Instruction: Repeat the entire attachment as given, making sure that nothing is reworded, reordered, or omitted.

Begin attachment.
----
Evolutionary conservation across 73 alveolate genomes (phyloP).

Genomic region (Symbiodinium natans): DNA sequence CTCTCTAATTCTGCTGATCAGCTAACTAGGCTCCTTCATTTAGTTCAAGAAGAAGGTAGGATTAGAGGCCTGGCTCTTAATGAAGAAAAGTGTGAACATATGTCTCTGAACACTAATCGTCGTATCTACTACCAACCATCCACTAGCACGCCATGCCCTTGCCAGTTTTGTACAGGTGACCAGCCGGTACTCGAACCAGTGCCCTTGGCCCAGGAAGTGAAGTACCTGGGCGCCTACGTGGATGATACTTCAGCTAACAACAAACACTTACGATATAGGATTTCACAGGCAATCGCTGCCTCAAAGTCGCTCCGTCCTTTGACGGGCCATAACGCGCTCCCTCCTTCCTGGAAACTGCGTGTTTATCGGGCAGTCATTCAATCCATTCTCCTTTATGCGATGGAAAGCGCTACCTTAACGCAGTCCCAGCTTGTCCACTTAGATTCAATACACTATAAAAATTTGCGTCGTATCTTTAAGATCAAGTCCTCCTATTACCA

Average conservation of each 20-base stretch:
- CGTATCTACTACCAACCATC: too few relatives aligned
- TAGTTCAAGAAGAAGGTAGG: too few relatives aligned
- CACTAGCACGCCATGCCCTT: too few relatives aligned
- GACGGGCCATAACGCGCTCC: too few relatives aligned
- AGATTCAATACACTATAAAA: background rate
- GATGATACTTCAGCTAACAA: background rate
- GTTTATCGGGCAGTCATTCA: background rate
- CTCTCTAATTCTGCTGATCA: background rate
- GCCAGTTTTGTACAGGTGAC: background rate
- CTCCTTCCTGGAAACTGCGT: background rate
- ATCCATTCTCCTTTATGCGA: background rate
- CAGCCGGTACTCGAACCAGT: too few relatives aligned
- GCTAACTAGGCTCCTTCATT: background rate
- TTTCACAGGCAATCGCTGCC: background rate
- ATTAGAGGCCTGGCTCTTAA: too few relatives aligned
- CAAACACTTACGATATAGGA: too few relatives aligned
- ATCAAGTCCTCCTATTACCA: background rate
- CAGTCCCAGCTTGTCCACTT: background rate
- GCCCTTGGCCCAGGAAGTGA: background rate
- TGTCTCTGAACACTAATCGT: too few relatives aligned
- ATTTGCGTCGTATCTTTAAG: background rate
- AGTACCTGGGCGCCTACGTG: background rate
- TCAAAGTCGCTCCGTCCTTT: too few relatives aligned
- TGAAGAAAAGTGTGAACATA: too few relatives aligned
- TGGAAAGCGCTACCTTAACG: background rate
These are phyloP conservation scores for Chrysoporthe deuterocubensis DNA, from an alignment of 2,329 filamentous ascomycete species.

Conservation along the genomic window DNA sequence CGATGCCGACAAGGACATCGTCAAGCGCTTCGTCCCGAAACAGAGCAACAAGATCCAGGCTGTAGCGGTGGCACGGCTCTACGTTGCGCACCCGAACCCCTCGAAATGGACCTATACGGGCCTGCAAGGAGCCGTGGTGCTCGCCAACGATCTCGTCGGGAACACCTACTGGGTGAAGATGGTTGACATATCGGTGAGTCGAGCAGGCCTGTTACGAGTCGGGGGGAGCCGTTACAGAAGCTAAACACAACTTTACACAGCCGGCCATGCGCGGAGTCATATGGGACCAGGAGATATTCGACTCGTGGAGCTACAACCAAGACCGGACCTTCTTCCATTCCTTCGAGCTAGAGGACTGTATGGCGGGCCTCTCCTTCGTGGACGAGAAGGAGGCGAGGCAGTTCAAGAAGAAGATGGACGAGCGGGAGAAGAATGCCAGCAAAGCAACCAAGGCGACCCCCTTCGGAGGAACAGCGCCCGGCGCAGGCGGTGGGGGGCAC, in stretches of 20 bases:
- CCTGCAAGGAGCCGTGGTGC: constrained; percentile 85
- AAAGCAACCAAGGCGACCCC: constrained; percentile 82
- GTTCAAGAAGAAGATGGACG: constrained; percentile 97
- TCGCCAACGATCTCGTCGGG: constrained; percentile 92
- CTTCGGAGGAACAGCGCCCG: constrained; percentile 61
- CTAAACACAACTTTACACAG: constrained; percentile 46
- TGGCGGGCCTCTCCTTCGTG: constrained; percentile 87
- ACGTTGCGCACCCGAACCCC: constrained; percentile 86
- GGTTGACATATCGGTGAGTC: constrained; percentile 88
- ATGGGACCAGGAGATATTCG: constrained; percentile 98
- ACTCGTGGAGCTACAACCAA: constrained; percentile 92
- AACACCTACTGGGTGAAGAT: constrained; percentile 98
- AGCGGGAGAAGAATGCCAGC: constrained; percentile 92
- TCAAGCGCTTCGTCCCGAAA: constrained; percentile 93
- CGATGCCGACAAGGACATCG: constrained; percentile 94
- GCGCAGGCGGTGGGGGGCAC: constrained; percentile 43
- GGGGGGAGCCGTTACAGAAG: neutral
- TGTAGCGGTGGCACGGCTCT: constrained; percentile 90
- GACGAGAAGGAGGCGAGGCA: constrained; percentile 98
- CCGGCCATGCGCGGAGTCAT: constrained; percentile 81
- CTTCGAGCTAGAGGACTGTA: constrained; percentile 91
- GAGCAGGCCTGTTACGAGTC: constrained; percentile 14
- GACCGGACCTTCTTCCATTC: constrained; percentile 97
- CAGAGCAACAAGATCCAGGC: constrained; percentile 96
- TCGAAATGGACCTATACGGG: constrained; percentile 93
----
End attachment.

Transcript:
Evolutionary conservation across 73 alveolate genomes (phyloP).

Genomic region (Symbiodinium natans): DNA sequence CTCTCTAATTCTGCTGATCAGCTAACTAGGCTCCTTCATTTAGTTCAAGAAGAAGGTAGGATTAGAGGCCTGGCTCTTAATGAAGAAAAGTGTGAACATATGTCTCTGAACACTAATCGTCGTATCTACTACCAACCATCCACTAGCACGCCATGCCCTTGCCAGTTTTGTACAGGTGACCAGCCGGTACTCGAACCAGTGCCCTTGGCCCAGGAAGTGAAGTACCTGGGCGCCTACGTGGATGATACTTCAGCTAACAACAAACACTTACGATATAGGATTTCACAGGCAATCGCTGCCTCAAAGTCGCTCCGTCCTTTGACGGGCCATAACGCGCTCCCTCCTTCCTGGAAACTGCGTGTTTATCGGGCAGTCATTCAATCCATTCTCCTTTATGCGATGGAAAGCGCTACCTTAACGCAGTCCCAGCTTGTCCACTTAGATTCAATACACTATAAAAATTTGCGTCGTATCTTTAAGATCAAGTCCTCCTATTACCA

Average conservation of each 20-base stretch:
- CGTATCTACTACCAACCATC: too few relatives aligned
- TAGTTCAAGAAGAAGGTAGG: too few relatives aligned
- CACTAGCACGCCATGCCCTT: too few relatives aligned
- GACGGGCCATAACGCGCTCC: too few relatives aligned
- AGATTCAATACACTATAAAA: background rate
- GATGATACTTCAGCTAACAA: background rate
- GTTTATCGGGCAGTCATTCA: background rate
- CTCTCTAATTCTGCTGATCA: background rate
- GCCAGTTTTGTACAGGTGAC: background rate
- CTCCTTCCTGGAAACTGCGT: background rate
- ATCCATTCTCCTTTATGCGA: background rate
- CAGCCGGTACTCGAACCAGT: too few relatives aligned
- GCTAACTAGGCTCCTTCATT: background rate
- TTTCACAGGCAATCGCTGCC: background rate
- ATTAGAGGCCTGGCTCTTAA: too few relatives aligned
- CAAACACTTACGATATAGGA: too few relatives aligned
- ATCAAGTCCTCCTATTACCA: background rate
- CAGTCCCAGCTTGTCCACTT: background rate
- GCCCTTGGCCCAGGAAGTGA: background rate
- TGTCTCTGAACACTAATCGT: too few relatives aligned
- ATTTGCGTCGTATCTTTAAG: background rate
- AGTACCTGGGCGCCTACGTG: background rate
- TCAAAGTCGCTCCGTCCTTT: too few relatives aligned
- TGAAGAAAAGTGTGAACATA: too few relatives aligned
- TGGAAAGCGCTACCTTAACG: background rate
These are phyloP conservation scores for Chrysoporthe deuterocubensis DNA, from an alignment of 2,329 filamentous ascomycete species.

Conservation along the genomic window DNA sequence CGATGCCGACAAGGACATCGTCAAGCGCTTCGTCCCGAAACAGAGCAACAAGATCCAGGCTGTAGCGGTGGCACGGCTCTACGTTGCGCACCCGAACCCCTCGAAATGGACCTATACGGGCCTGCAAGGAGCCGTGGTGCTCGCCAACGATCTCGTCGGGAACACCTACTGGGTGAAGATGGTTGACATATCGGTGAGTCGAGCAGGCCTGTTACGAGTCGGGGGGAGCCGTTACAGAAGCTAAACACAACTTTACACAGCCGGCCATGCGCGGAGTCATATGGGACCAGGAGATATTCGACTCGTGGAGCTACAACCAAGACCGGACCTTCTTCCATTCCTTCGAGCTAGAGGACTGTATGGCGGGCCTCTCCTTCGTGGACGAGAAGGAGGCGAGGCAGTTCAAGAAGAAGATGGACGAGCGGGAGAAGAATGCCAGCAAAGCAACCAAGGCGACCCCCTTCGGAGGAACAGCGCCCGGCGCAGGCGGTGGGGGGCAC, in stretches of 20 bases:
- CCTGCAAGGAGCCGTGGTGC: constrained; percentile 85
- AAAGCAACCAAGGCGACCCC: constrained; percentile 82
- GTTCAAGAAGAAGATGGACG: constrained; percentile 97
- TCGCCAACGATCTCGTCGGG: constrained; percentile 92
- CTTCGGAGGAACAGCGCCCG: constrained; percentile 61
- CTAAACACAACTTTACACAG: constrained; percentile 46
- TGGCGGGCCTCTCCTTCGTG: constrained; percentile 87
- ACGTTGCGCACCCGAACCCC: constrained; percentile 86
- GGTTGACATATCGGTGAGTC: constrained; percentile 88
- ATGGGACCAGGAGATATTCG: constrained; percentile 98
- ACTCGTGGAGCTACAACCAA: constrained; percentile 92
- AACACCTACTGGGTGAAGAT: constrained; percentile 98
- AGCGGGAGAAGAATGCCAGC: constrained; percentile 92
- TCAAGCGCTTCGTCCCGAAA: constrained; percentile 93
- CGATGCCGACAAGGACATCG: constrained; percentile 94
- GCGCAGGCGGTGGGGGGCAC: constrained; percentile 43
- GGGGGGAGCCGTTACAGAAG: neutral
- TGTAGCGGTGGCACGGCTCT: constrained; percentile 90
- GACGAGAAGGAGGCGAGGCA: constrained; percentile 98
- CCGGCCATGCGCGGAGTCAT: constrained; percentile 81
- CTTCGAGCTAGAGGACTGTA: constrained; percentile 91
- GAGCAGGCCTGTTACGAGTC: constrained; percentile 14
- GACCGGACCTTCTTCCATTC: constrained; percentile 97
- CAGAGCAACAAGATCCAGGC: constrained; percentile 96
- TCGAAATGGACCTATACGGG: constrained; percentile 93